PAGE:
Paid leave advocates ramping up the pressure on Manchin and Schumer

Advocates are mounting a final push to ensure that Senate Democrats don’t strip the national paid leave program out of the party’s $2 trillion climate and social spending bill.

Their efforts are aimed squarely at Sen. Joe ManchinJoe ManchinSunday shows preview: Democrats' struggle for voting rights bill comes to a head Biden's voting rights gamble prompts second-guessing King family to march for voting rights in Arizona before MLK Day MORE (W.Va.), the lone Democratic holdout who has insisted that paid leave should be passed in a bipartisan way, and Senate Majority Leader Charles SchumerChuck SchumerKyrsten Sinema's courage, Washington hypocrisy, and the politics of rage Joe Biden's disastrous 48 hours Biden's desperate pitch to keep minority voters MORE (D-N.Y.), who controls whether paid leave will be included in the Senate bill that will go to the floor this month.

Supporters of the paid medical and family leave program say it’s a hugely popular, slam-dunk policy that would boost both the pandemic-battered economy and Democrats’ election prospects. But they’re aware of the current political reality that its prospects are uncertain.


“It would be a mistake, of both politics and policy, to leave behind the families most impacted in this crisis, and particularly the women voters who should be seen and heard and fought for,” Dawn Huckelbridge, director of Paid Leave for All, told reporters Tuesday. 

Paid leave’s popularity is central to advocates’ lobbying push. Eighty percent of voters in Manchin’s home state support ensuring paid leave for workers suffering from a serious illness, and 72 percent support universal paid leave for workers caring for a new child, according to a new poll from Democratic firm Global Strategy Group, commissioned by Paid Leave for All.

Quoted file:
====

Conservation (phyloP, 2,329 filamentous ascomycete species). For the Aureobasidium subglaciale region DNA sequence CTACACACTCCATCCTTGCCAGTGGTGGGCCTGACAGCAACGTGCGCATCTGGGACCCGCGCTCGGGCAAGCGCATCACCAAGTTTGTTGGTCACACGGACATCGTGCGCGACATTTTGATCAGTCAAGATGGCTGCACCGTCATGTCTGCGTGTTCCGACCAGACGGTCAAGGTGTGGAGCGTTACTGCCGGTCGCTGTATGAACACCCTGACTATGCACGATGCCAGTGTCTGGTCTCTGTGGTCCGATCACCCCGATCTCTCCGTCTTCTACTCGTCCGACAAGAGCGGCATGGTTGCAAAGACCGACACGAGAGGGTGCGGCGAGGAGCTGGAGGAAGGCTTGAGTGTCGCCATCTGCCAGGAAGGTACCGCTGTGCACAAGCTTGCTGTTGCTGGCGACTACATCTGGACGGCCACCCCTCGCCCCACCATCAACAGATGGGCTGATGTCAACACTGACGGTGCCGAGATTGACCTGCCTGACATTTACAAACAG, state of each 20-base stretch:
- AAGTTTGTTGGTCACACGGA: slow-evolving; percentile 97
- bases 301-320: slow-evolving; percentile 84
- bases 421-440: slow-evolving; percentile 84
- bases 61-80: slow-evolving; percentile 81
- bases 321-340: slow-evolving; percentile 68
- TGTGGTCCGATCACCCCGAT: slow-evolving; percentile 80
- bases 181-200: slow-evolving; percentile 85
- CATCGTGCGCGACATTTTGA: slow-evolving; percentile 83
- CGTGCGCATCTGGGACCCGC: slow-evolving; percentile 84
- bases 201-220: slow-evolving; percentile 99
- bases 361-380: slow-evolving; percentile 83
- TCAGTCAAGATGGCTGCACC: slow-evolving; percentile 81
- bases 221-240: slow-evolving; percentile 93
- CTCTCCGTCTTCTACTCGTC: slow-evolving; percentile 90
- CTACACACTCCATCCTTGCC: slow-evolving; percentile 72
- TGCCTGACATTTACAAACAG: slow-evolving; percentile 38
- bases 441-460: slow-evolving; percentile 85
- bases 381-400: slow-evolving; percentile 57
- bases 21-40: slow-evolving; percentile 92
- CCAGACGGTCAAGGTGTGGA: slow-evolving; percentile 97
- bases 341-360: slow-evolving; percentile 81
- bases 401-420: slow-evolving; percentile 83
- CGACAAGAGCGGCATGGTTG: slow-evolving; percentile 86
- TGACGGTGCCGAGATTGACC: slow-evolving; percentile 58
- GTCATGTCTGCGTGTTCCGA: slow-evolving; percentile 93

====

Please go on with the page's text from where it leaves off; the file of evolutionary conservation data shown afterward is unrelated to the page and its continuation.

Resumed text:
That makes paid leave one of the most popular measures in Democrats’ reconciliation bill, and far more popular among West Virginia voters than other proposals such as universal pre-K and the enhanced child tax credit, which were backed by 58 percent and 54 percent of those surveyed, respectively.

Those same trends extend to battleground state polling, where paid leave is even more popular. Advocates say the measure would help Democrats reverse GOP gains among parents and suburban women that powered Republicans’ huge election night in Virginia last month and increase turnout among likely Democratic voters such as young women and women of color.

“Whether you’re talking about the strategy of persuasion or you’re talking about the strategy of turnout, this is one of the few issues that is at the top of both of those agendas,” said Celinda Lake, a Democratic pollster who is urging the party to prioritize passing the paid leave program. 


The U.S. is the only developed nation that does not guarantee paid family leave to its workers, and only nine states have passed laws to provide family and medical leave. 

Last month, the House passed Democrats’ multitrillion-dollar reconciliation package, which would guarantee U.S. workers four weeks of paid leave to raise a new child, recover from a serious illness or care for a sick family member. But Manchin, who alone could sink the bill in the 50-50 Senate, has said he doesn’t want to pass paid leave through the partisan budget reconciliation process.